Martyrs and Miracles

Washington City Paper | January 20, 2006
Exactly what to do about the isolated, endangered tribes who live in Asian and Amazon jungles is an irresolvable problem. Rescue them from scientific ignorance and destroy their cultures? Or leave them alone even at the risk of their extinction? The protagonists of End of the Spear don’t worry about such dilemmas: They’re Christian missionaries, and they know they’re right. About everything.

Long after genocide largely went out of fashion among them, Euro-Americans continued to commit horrendous crimes against indigenous peoples. In End of the Spear, however, the missionaries get up to a different sort of mischief. Advertised as a “true story,” the movie recounts the 1956 deaths of five American evangelists, impaled by members of the fierce, vengeance-obsessed Waodani tribe in the Ecuadorean jungle. Spearing visitors is deplorable hospitality, but according to Bill Ewing and Bart Gavigan’s script, the immaculately named Nate Saint (Chad Allen) and his cohorts got pretty much what they were looking for: Before piloting a yellow Piper Cub into Waodani territory, Nate tells his young son Steve (Chase Ellison) that the natives “are not ready for heaven. We are.” In other words, the missionaries were on a suicide mission, representing a cult that’s no less death-worshipping than the Waodanis’.

Later, Steve and several female missionaries, including the boy’s Aunt Rachel (Sara Kathryn Bakker), bring Waodani runaway Dayumae (Christina Souza) back to her people. These visitors are tentatively accepted, and their status improves considerably after they successfully battle an outbreak of polio. (Left unaddressed is the origin of the epidemic, but it probably came from interlopers of some sort.) Eventually, the Waodani start wearing T-shirts and pants and living in shacks. They even swap their murderous Waengongi for the self-immolating Jesus.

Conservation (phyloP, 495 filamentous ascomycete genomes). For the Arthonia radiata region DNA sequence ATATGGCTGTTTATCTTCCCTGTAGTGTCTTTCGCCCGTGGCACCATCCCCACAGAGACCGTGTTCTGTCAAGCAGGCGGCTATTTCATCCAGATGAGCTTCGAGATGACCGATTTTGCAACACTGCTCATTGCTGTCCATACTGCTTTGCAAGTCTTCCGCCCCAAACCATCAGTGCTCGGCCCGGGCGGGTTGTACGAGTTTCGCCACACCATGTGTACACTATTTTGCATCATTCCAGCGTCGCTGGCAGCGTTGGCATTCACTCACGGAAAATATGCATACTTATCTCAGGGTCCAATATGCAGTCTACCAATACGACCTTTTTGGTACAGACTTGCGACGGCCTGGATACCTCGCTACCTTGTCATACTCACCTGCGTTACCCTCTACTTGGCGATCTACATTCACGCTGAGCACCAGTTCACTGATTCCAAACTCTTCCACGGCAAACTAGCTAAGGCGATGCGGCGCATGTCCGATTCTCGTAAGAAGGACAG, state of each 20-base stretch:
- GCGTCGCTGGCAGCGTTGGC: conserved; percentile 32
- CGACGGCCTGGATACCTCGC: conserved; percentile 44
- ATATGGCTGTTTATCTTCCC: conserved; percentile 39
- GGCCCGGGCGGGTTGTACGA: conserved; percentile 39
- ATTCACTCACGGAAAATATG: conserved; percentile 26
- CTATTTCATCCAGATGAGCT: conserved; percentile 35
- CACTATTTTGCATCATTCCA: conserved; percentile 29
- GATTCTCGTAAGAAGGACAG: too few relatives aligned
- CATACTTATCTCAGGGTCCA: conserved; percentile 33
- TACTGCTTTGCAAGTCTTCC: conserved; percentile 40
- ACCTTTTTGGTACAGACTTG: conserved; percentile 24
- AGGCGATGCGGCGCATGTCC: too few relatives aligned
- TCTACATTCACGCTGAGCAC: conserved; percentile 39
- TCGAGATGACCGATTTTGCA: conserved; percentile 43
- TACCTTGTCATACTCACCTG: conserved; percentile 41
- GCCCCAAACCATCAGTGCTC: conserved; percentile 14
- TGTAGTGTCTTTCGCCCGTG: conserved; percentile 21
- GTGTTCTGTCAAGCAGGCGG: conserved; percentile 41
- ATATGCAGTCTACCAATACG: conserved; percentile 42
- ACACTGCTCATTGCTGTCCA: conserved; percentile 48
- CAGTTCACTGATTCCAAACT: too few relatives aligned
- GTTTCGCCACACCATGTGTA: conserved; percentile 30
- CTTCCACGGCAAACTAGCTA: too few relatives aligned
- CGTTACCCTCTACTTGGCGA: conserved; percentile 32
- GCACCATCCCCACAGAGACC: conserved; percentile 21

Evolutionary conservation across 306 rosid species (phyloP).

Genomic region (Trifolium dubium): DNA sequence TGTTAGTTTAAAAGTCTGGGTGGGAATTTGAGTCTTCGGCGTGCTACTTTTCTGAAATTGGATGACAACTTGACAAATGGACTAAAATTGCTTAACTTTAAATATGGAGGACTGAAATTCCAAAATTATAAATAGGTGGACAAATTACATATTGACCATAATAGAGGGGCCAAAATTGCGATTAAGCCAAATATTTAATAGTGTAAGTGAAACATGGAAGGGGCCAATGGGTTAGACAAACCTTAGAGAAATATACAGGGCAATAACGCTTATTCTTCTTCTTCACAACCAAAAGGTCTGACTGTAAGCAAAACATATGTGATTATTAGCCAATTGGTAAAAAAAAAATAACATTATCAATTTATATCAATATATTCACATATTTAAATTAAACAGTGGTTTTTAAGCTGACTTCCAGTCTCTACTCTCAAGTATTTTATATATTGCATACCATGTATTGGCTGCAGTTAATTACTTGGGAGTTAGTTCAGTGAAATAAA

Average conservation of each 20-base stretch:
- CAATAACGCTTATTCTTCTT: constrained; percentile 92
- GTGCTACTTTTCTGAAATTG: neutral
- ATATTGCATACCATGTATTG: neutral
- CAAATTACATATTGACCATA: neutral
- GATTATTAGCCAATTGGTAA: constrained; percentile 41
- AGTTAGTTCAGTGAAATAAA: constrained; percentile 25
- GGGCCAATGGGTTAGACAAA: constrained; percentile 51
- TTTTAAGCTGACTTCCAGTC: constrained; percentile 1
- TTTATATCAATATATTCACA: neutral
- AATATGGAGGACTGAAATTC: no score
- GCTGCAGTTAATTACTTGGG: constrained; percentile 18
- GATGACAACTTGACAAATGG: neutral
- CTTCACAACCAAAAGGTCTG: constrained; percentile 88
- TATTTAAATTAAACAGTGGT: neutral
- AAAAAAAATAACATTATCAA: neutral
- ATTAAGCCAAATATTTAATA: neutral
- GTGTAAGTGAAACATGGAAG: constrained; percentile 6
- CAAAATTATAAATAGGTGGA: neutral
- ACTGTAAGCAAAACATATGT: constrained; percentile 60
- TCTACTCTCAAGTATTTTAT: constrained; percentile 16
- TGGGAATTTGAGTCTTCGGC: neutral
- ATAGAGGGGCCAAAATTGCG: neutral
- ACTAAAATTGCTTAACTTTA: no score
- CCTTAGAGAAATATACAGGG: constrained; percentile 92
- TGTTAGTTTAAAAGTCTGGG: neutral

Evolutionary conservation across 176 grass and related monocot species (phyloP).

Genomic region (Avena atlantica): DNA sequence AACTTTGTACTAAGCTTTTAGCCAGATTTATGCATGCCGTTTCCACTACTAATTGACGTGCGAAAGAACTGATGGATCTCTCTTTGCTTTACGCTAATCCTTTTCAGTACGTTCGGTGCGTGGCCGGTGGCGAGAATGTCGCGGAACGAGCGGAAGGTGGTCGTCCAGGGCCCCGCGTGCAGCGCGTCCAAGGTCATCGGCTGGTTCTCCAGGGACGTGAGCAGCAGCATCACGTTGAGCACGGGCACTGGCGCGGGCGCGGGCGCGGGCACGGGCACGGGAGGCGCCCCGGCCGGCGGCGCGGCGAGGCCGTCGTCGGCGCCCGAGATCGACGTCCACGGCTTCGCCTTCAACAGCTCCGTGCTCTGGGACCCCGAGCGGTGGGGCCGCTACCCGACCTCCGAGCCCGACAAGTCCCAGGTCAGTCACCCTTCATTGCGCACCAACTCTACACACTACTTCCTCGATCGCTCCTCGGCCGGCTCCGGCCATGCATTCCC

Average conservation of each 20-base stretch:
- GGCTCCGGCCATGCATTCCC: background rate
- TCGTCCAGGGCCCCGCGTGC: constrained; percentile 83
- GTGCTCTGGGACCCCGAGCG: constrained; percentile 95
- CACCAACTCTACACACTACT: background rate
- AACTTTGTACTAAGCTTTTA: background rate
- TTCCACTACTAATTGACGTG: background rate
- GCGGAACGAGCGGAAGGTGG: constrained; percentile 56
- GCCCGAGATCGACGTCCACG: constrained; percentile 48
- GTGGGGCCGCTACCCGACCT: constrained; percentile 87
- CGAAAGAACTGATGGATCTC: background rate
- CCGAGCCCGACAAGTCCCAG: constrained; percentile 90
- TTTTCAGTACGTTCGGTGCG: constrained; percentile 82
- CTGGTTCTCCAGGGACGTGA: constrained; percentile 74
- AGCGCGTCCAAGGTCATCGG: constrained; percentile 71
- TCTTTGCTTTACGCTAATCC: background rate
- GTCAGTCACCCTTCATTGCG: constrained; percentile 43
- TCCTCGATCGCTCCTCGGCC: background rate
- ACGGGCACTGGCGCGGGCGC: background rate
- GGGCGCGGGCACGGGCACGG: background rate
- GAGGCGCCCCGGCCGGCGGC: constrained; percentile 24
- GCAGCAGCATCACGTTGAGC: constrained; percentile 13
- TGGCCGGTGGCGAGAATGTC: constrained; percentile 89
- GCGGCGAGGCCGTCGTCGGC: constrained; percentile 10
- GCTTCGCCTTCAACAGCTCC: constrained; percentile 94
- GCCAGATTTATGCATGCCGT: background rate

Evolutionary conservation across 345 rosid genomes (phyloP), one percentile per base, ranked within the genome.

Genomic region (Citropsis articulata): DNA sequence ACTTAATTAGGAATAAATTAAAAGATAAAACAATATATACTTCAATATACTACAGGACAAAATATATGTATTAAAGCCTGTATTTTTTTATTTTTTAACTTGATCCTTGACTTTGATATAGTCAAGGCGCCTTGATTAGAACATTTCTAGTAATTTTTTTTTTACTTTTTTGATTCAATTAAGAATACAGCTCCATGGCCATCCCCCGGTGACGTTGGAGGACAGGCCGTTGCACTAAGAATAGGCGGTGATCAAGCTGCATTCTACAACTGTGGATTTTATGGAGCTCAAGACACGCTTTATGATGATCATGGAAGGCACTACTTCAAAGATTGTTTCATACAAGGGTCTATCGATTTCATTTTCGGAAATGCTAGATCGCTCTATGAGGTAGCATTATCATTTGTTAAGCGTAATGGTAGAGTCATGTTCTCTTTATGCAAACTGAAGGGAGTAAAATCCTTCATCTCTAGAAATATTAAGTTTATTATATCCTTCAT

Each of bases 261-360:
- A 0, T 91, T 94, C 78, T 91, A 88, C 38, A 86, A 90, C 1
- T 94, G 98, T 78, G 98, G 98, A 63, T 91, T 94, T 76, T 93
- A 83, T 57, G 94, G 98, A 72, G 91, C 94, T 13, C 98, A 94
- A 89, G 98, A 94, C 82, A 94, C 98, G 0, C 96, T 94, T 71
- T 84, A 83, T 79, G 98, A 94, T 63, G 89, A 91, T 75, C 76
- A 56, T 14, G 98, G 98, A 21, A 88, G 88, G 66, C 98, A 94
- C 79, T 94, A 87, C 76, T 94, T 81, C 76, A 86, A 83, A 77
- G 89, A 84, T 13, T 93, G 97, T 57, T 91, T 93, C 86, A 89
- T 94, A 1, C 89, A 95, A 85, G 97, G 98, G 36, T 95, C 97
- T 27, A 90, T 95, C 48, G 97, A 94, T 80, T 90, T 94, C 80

End of the Spear is director Jim Hanon’s retelling of his 2005 documentary on the same subject, Beyond the Gates of Splendor. Clips from the earlier film play during the new one’s credits, suggesting that it’s a lot more interesting than the fictionalization. And the new movie is indeed a fictionalization, in at least two regards: (1) The killings of the missionaries apparently happened under different circumstances and for a more commonplace reason. (The Waodani thought the Yanks were after their women.) And (2) the 40-years-later breakthrough moment between the grown-up Steve Saint (now played by Chad Allen) and formerly fierce Waodani warrior Mincayani (Louie Leonardo) involves a special-effects miracle so cheesy it could convert the natives back to their old beliefs.

Crummy FX, bombastic music, and gamy theology aside, End of the Spear is a respectable low-budget special-interest picture. The direction is competent, the acting credible, and the locations (actually in Panama) evocative. But for any except the church-basement crowd, the theme will probably be a deal-breaker, and the conclusion isn’t just a head-shaker—it’s a 360-degree head-spinner. Replacing The New World’s skepticism with the absolute certainty of self-styled martyrs yields a movie that is far more damaging to notions of Euro-American cultural superiority—not that End of the Spear’s intended audience will notice.

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